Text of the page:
When the Iraq Study Group issued its formal report on Dec. 6, Bush gave it a cool reception and indicated it would be only one of several reports on Iraq that he would consider. Bush said he wanted Gates to undertake a review with the U.S. generals.
During a classified briefing at the Pentagon in December, Bush then reportedly made clear to the brass that he had no interest in finding a way out of Iraq. Gen. James T. Conway, the Marine commandant, described Bush's message as: "What I want to hear from you is how we're going to win, not how we're going to leave."
Soon, there was a drumbeat from White House allies and from neoconservative circles for a military escalation, not a gradual withdrawal. That suggestion, however, was countered by a Pentagon leak revealing that the Joint Chiefs of Staff opposed an escalation because they doubted it could achieve any lasting strategic objective.
Bush, who has always insisted that he listens to his generals on military matters such as troop levels, reacted to their resistance to the "surge" with a purge.
The first to be pushed to the door was Gen. John Abizaid, the top U.S. commander in the Middle East who suddenly announced that he was accelerating his retirement which would take effect in March. Abizaid, who speaks fluent Arabic, was criticized by some in Washington for being too concerned about Arab sensibilities.
Getting the bum's rush with Abizaid will be Gen. George Casey, the top commander in Iraq who had called the idea of a troop escalation unnecessary and possibly counterproductive. The New York Times reported that Casey would be replaced in February or March, several months ahead of schedule.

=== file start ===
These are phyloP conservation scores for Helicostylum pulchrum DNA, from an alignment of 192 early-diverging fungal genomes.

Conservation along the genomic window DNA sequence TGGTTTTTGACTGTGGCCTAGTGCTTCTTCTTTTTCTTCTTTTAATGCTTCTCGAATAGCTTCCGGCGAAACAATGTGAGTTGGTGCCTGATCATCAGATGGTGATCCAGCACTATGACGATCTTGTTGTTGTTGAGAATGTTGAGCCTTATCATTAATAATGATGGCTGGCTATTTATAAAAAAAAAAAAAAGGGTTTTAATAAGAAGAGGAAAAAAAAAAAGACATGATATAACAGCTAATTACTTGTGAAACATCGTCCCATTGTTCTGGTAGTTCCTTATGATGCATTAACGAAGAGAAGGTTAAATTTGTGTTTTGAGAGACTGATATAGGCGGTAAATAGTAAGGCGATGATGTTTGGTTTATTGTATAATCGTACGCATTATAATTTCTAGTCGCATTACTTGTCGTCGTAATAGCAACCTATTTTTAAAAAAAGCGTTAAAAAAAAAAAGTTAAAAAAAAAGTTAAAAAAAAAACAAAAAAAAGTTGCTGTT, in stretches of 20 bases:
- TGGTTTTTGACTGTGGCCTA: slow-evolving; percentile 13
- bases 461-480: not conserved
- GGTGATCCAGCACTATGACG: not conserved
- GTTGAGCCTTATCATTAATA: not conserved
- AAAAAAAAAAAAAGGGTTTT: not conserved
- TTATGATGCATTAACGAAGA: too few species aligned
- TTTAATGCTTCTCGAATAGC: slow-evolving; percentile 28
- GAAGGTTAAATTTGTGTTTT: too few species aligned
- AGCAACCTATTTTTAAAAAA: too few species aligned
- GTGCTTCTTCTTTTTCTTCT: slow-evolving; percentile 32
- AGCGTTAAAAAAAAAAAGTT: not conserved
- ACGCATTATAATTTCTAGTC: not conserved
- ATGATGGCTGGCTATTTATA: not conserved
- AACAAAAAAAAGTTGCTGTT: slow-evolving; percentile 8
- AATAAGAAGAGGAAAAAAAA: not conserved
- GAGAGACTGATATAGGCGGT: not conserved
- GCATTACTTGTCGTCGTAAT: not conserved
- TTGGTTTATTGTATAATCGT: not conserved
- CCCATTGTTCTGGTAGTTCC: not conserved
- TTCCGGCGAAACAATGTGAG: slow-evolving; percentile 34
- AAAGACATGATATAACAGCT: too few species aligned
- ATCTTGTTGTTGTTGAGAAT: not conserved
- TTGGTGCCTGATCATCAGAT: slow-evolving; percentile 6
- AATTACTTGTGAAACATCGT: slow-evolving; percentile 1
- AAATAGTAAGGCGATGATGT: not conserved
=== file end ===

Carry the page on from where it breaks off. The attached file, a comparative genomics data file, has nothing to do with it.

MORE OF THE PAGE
"As Baghdad spun further out of control [in 2006], some of the President's advisers now say, Mr. Bush grew concerned that General Casey, among others, had become more fixated on withdrawal than victory," the Times reported. [NYT, Jan. 2, 2007]
By ousting "surge" opponents -- from Rumsfeld at the Pentagon to the top commanders in the Middle East -- Bush and his neoconservative aides in Washington appear to be taking personal control of the Iraq War strategy.
The President seems determined to put in place a military hierarchy that will fall in line with his edicts, rather than disagree with him.
The Iran Gamble
But less clear is whether Bush will stop at a 20,000-troop escalation in Iraq or whether he will "double-down" his Middle East bet further by expanding the war beyond Iraq's borders to confront other U.S. adversaries in Syria and Iran.
Along with Israeli leaders, Bush has declared that Iranian progress on a possible nuclear bomb is unacceptable. Israeli Prime Minister Ehud Olmert has even called the prospect an "existential threat" to Israel.
But Bush and Olmert are facing a ticking clock if they want to act before they lose one of their few remaining international allies. British Prime Minister Tony Blair has agreed to resign from his post sometime in the spring.
So, with Bush purging his regional military commanders by March -- and presumably replacing them with more pliable generals -- the next few months could prove to be crucial for the future of the Middle East.
Though Bush may yet back away from the idea of expanding the war beyond Iraq, his apparent decision to escalate U.S. troop levels there suggests that he will do whatever he can -- even if it bloats the death toll -- to escape the opprobrium of having committed perhaps the greatest strategic blunder by any President in U.S. history.
With 3,000 American soldiers already dead along with possibly a half million or more Iraqis, Bush is determined to escalate the war in the Middle East into a pitched battle for his presidential legacy.